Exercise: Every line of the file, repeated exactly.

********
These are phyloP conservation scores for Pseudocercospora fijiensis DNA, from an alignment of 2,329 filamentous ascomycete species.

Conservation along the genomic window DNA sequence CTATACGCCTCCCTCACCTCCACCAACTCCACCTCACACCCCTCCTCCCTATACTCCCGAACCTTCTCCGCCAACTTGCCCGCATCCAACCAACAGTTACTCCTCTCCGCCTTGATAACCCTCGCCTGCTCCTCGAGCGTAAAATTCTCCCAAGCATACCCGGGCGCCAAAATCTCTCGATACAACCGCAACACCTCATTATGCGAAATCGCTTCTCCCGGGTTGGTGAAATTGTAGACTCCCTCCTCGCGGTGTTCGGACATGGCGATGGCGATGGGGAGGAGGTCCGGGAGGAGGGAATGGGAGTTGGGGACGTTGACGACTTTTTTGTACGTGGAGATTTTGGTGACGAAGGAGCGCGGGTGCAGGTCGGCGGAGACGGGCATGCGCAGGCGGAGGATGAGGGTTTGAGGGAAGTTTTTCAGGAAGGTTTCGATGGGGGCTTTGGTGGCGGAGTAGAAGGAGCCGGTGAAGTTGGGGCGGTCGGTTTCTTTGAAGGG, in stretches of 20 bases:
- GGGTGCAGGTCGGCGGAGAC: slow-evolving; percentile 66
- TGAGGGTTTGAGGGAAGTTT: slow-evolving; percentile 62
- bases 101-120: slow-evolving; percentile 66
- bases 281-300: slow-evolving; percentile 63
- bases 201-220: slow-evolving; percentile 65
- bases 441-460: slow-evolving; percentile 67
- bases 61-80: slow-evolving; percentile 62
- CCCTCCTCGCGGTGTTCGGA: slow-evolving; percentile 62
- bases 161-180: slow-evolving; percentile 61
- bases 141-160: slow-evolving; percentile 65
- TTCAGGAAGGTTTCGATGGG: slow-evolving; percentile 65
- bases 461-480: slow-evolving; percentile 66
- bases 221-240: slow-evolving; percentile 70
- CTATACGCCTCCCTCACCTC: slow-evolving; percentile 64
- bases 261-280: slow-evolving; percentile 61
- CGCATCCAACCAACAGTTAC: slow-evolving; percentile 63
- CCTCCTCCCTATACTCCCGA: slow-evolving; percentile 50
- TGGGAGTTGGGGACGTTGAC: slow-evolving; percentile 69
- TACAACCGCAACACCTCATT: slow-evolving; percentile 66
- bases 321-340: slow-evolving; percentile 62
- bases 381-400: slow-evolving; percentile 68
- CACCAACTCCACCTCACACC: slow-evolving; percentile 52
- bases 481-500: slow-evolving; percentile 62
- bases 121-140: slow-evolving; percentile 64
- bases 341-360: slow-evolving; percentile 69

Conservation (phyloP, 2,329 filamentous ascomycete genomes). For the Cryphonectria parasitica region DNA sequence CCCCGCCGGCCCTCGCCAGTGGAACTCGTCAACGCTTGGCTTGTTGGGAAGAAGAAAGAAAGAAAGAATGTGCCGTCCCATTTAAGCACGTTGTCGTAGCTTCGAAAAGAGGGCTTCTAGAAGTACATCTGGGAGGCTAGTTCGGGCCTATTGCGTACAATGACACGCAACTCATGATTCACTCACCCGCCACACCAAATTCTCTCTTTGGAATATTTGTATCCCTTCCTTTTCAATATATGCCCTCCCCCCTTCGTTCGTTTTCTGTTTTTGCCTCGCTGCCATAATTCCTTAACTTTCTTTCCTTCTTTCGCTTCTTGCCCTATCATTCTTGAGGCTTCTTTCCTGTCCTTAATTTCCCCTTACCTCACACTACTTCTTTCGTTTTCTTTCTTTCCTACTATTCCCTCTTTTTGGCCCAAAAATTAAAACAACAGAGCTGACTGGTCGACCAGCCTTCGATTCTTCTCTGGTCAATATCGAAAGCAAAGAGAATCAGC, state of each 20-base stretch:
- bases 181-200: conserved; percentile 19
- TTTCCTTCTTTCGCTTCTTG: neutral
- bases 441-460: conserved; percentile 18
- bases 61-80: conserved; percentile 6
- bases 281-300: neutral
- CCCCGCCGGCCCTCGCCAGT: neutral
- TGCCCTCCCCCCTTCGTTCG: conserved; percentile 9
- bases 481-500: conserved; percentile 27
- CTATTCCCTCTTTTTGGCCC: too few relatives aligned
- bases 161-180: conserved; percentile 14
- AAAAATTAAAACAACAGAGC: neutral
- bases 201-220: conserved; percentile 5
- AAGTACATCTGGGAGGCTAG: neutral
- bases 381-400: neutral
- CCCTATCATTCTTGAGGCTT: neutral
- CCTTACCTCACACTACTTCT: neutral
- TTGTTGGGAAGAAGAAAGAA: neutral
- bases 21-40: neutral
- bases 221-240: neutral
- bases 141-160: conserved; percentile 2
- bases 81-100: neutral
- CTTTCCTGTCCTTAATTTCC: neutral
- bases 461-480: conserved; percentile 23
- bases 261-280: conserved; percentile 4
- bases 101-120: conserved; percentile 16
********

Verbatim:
These are phyloP conservation scores for Pseudocercospora fijiensis DNA, from an alignment of 2,329 filamentous ascomycete species.

Conservation along the genomic window DNA sequence CTATACGCCTCCCTCACCTCCACCAACTCCACCTCACACCCCTCCTCCCTATACTCCCGAACCTTCTCCGCCAACTTGCCCGCATCCAACCAACAGTTACTCCTCTCCGCCTTGATAACCCTCGCCTGCTCCTCGAGCGTAAAATTCTCCCAAGCATACCCGGGCGCCAAAATCTCTCGATACAACCGCAACACCTCATTATGCGAAATCGCTTCTCCCGGGTTGGTGAAATTGTAGACTCCCTCCTCGCGGTGTTCGGACATGGCGATGGCGATGGGGAGGAGGTCCGGGAGGAGGGAATGGGAGTTGGGGACGTTGACGACTTTTTTGTACGTGGAGATTTTGGTGACGAAGGAGCGCGGGTGCAGGTCGGCGGAGACGGGCATGCGCAGGCGGAGGATGAGGGTTTGAGGGAAGTTTTTCAGGAAGGTTTCGATGGGGGCTTTGGTGGCGGAGTAGAAGGAGCCGGTGAAGTTGGGGCGGTCGGTTTCTTTGAAGGG, in stretches of 20 bases:
- GGGTGCAGGTCGGCGGAGAC: slow-evolving; percentile 66
- TGAGGGTTTGAGGGAAGTTT: slow-evolving; percentile 62
- bases 101-120: slow-evolving; percentile 66
- bases 281-300: slow-evolving; percentile 63
- bases 201-220: slow-evolving; percentile 65
- bases 441-460: slow-evolving; percentile 67
- bases 61-80: slow-evolving; percentile 62
- CCCTCCTCGCGGTGTTCGGA: slow-evolving; percentile 62
- bases 161-180: slow-evolving; percentile 61
- bases 141-160: slow-evolving; percentile 65
- TTCAGGAAGGTTTCGATGGG: slow-evolving; percentile 65
- bases 461-480: slow-evolving; percentile 66
- bases 221-240: slow-evolving; percentile 70
- CTATACGCCTCCCTCACCTC: slow-evolving; percentile 64
- bases 261-280: slow-evolving; percentile 61
- CGCATCCAACCAACAGTTAC: slow-evolving; percentile 63
- CCTCCTCCCTATACTCCCGA: slow-evolving; percentile 50
- TGGGAGTTGGGGACGTTGAC: slow-evolving; percentile 69
- TACAACCGCAACACCTCATT: slow-evolving; percentile 66
- bases 321-340: slow-evolving; percentile 62
- bases 381-400: slow-evolving; percentile 68
- CACCAACTCCACCTCACACC: slow-evolving; percentile 52
- bases 481-500: slow-evolving; percentile 62
- bases 121-140: slow-evolving; percentile 64
- bases 341-360: slow-evolving; percentile 69

Conservation (phyloP, 2,329 filamentous ascomycete genomes). For the Cryphonectria parasitica region DNA sequence CCCCGCCGGCCCTCGCCAGTGGAACTCGTCAACGCTTGGCTTGTTGGGAAGAAGAAAGAAAGAAAGAATGTGCCGTCCCATTTAAGCACGTTGTCGTAGCTTCGAAAAGAGGGCTTCTAGAAGTACATCTGGGAGGCTAGTTCGGGCCTATTGCGTACAATGACACGCAACTCATGATTCACTCACCCGCCACACCAAATTCTCTCTTTGGAATATTTGTATCCCTTCCTTTTCAATATATGCCCTCCCCCCTTCGTTCGTTTTCTGTTTTTGCCTCGCTGCCATAATTCCTTAACTTTCTTTCCTTCTTTCGCTTCTTGCCCTATCATTCTTGAGGCTTCTTTCCTGTCCTTAATTTCCCCTTACCTCACACTACTTCTTTCGTTTTCTTTCTTTCCTACTATTCCCTCTTTTTGGCCCAAAAATTAAAACAACAGAGCTGACTGGTCGACCAGCCTTCGATTCTTCTCTGGTCAATATCGAAAGCAAAGAGAATCAGC, state of each 20-base stretch:
- bases 181-200: conserved; percentile 19
- TTTCCTTCTTTCGCTTCTTG: neutral
- bases 441-460: conserved; percentile 18
- bases 61-80: conserved; percentile 6
- bases 281-300: neutral
- CCCCGCCGGCCCTCGCCAGT: neutral
- TGCCCTCCCCCCTTCGTTCG: conserved; percentile 9
- bases 481-500: conserved; percentile 27
- CTATTCCCTCTTTTTGGCCC: too few relatives aligned
- bases 161-180: conserved; percentile 14
- AAAAATTAAAACAACAGAGC: neutral
- bases 201-220: conserved; percentile 5
- AAGTACATCTGGGAGGCTAG: neutral
- bases 381-400: neutral
- CCCTATCATTCTTGAGGCTT: neutral
- CCTTACCTCACACTACTTCT: neutral
- TTGTTGGGAAGAAGAAAGAA: neutral
- bases 21-40: neutral
- bases 221-240: neutral
- bases 141-160: conserved; percentile 2
- bases 81-100: neutral
- CTTTCCTGTCCTTAATTTCC: neutral
- bases 461-480: conserved; percentile 23
- bases 261-280: conserved; percentile 4
- bases 101-120: conserved; percentile 16